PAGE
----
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Criminal Rehabilitation, Incapacitation, and Aging

39 Pages Posted: 23 Feb 2012 Last revised: 8 Mar 2012

Peter Ganong

University of Chicago

Date Written: December 1, 2011

Abstract

In April 1993, Georgia instituted new parole guidelines that led to longer prison terms for parole-eligible offenders. This paper shows that an extra year of prison reduces the three-year recidivism rate by 6 percentage points (14 percent); and the benefits of preventing this crime are likely outweighed by the costs of this additional incarceration.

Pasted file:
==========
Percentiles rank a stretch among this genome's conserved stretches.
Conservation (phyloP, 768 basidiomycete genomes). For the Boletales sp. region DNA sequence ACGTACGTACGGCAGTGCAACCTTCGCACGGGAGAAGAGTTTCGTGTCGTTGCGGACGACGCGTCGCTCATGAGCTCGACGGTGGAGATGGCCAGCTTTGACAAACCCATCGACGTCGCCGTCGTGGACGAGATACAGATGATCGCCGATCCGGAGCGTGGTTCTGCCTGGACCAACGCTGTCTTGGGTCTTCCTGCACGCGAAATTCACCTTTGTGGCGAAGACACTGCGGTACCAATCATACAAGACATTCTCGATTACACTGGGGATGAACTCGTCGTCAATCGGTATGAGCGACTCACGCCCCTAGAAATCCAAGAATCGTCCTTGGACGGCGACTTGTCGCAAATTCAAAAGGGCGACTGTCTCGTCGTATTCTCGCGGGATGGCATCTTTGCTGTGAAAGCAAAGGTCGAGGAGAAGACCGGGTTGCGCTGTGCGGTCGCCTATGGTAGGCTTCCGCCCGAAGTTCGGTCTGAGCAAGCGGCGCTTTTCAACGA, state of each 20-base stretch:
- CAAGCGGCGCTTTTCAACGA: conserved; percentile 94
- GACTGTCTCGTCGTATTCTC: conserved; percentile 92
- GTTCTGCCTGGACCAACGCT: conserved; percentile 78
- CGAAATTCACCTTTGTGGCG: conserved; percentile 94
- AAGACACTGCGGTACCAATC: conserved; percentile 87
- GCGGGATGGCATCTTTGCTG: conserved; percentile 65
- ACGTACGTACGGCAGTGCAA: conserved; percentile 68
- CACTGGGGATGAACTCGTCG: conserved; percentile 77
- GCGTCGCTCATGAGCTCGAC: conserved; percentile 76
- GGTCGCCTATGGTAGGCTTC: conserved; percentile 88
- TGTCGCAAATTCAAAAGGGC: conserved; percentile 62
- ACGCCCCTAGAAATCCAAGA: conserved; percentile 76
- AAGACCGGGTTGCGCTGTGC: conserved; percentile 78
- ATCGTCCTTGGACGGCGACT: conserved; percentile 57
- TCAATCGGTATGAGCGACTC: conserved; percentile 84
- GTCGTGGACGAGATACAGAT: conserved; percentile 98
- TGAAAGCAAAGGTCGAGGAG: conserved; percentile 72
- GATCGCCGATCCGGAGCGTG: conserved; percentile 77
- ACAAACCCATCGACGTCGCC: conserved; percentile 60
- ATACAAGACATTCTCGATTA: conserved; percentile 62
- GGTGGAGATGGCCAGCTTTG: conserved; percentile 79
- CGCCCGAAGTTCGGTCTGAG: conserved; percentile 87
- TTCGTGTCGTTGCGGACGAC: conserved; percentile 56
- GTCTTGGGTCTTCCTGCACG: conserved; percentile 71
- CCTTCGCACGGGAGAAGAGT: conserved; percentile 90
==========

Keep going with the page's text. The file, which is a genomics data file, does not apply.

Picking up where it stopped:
I develop a new econometric framework to jointly estimate the effects of rehabilitation, incapacitation, and aging in reducing crime. Estimates of incapacitation effects using existing methodologies are biased upward by at least a factor of two because they focus on a short time horizon.

JEL Classification: J0, K14

Suggested Citation

Ganong, Peter, Criminal Rehabilitation, Incapacitation, and Aging (December 1, 2011). Available at SSRN: https://ssrn.com/abstract=1965049 or http://dx.doi.org/10.2139/ssrn.1965049

Peter Ganong (Contact Author)

University of Chicago ( email )

1101 East 58th Street
Chicago, IL 60637
United States

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